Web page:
Monday 10 June 2019 5:18 pm

Morgan 3-Wheeler car review: The ultimate quirky city commuter car

Follow Ethan Jupp
When faced with the pandemonium of driving in London, there’s something to be said for doing so in a car with a sense of humour, something that puts a smile on your face. File under: arguments in favour of trundling around in a silly supercar – or indeed a Morgan 3-Wheeler. From our experience, the latter will get you just as much attention. We think it’s a candidate for the coolest London commuter car and, weirdly, one that’s pretty well-suited to the job.

The 3-Wheeler is something of a time traveller. It first appeared 110 years ago, and the new version wears every bit of that history. Although it was discontinued in the 1950s, a reborn 3-Wheeler was introduced by Morgan in 2012 with an S&S motorcycle engine, a ‘bomb-release’ starter button, near-infinite scope for customisation and enough personality to make a Lamborghini Aventador seem boring. Seven years on, the 3-Wheeler is still going strong.

Standing next to it, I really did wonder whether I’d be safe piloting this little device around central London. From the driver’s seat, you can actually reach out and touch the Tarmac. How many cars offer that level of exposure? Obviously, there’s no roof, and your view ahead is a steampunk concoction of engine, motorcycle wheels and suspension assembly, along with a very rudimentary windscreen.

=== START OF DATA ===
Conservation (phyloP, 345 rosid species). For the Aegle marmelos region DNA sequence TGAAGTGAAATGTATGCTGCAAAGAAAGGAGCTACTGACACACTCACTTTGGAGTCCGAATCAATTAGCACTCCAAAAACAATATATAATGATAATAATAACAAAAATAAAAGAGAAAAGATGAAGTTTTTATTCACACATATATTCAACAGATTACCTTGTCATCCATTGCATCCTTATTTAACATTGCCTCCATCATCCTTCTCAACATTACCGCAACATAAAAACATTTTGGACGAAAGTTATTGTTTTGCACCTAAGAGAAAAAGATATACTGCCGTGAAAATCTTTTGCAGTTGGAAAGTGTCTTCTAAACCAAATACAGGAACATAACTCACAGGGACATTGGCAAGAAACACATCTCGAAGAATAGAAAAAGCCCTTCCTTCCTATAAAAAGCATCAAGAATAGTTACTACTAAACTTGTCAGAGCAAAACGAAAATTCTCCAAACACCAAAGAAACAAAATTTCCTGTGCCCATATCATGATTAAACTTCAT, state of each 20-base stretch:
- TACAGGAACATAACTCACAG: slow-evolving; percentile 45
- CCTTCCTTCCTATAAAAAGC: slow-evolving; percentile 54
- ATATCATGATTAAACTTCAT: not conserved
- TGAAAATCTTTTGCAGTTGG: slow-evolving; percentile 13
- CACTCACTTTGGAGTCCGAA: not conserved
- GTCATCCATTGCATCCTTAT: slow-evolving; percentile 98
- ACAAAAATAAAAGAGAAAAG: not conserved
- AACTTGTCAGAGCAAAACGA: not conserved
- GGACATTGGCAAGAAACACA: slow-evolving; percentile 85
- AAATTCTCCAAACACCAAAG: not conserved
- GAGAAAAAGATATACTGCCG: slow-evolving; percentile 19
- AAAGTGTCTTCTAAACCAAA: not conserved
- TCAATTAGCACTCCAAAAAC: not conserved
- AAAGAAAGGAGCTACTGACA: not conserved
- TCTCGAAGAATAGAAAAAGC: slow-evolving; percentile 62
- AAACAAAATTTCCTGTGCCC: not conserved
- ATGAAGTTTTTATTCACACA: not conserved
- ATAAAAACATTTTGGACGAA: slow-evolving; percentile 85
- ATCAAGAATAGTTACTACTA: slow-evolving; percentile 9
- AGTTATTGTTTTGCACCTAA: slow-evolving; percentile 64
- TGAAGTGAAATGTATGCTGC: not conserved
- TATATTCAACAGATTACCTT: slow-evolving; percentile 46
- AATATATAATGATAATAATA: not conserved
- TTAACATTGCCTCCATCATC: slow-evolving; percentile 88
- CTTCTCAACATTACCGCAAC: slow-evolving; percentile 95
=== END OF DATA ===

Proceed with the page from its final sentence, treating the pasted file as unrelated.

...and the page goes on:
Get comfy – and that is possible by the way – follow the starting procedure, and up trumps the V-twin engine, parping into life and making its presence known via side-mounted exhausts. Calling them side-exit, though, implies there’s any bodywork for them to exit from. It goes without saying there’s not much in the way of practicality or creature comforts.

Exiting the idyllic Kensington mews where dealer London Morgan is based, the learning curve begins. The five-speed Mazda transmission feels reassuringly conventional, but the throttle is a bit ‘on or off’, as is the clutch, and the brakes also need acclimatising to. The steering is heavy at low speeds, yet full of feel. Familiarity with the 3 Wheeler’s quirky controls is only a city block away.

With just over 70hp, the 3 Wheeler won’t be winning any drag races. That said, given it only weighs 583kg, it’s no slouch: 62mph arrives in seven seconds, on the way to a top speed of 115mph. That sounds mildly terrifying, to be honest, but speed isn’t what the little Mog is about.

It’s actually uncannily suited to flitting around London. Once you’ve got used to double-deckers towering over you (even taxis tower over you), you begin to appreciate the 3-Wheeler’s wieldy dynamics, diminutive dimensions and feisty character. Its slight footprint in combination with its lovability make it the ideal weapon for carving up central London’s congested roadways and, indeed, finding a parking space once you arrive.

Gaps that simply wouldn’t exist for a normal car can be easy pickings in the Mog. Then, while a supercar will be waiting hours to be let out of a side-turning, the car is waved out with a smile and a thumbs-up. I’ve never driven anything that yields so much love from the public – yes, even in London.

How do you pick rivals for the 3-Wheeler? As the most basic sports car, perhaps something like a Mazda MX-5? As a car to get you attention, only an Aventador comes close (although it won’t always be favourable attention). And as a London commuter, well, we suppose a BMW i3 would have the advantage of being zero-emissions and slight-of-size. What a shame Morgan cancelled production of the electric EV3 3-Wheeler… for now, at least.

Car courtesy of London Morgan (020 7244 7323). Ethan Jupp writes for Motoring Research.

Share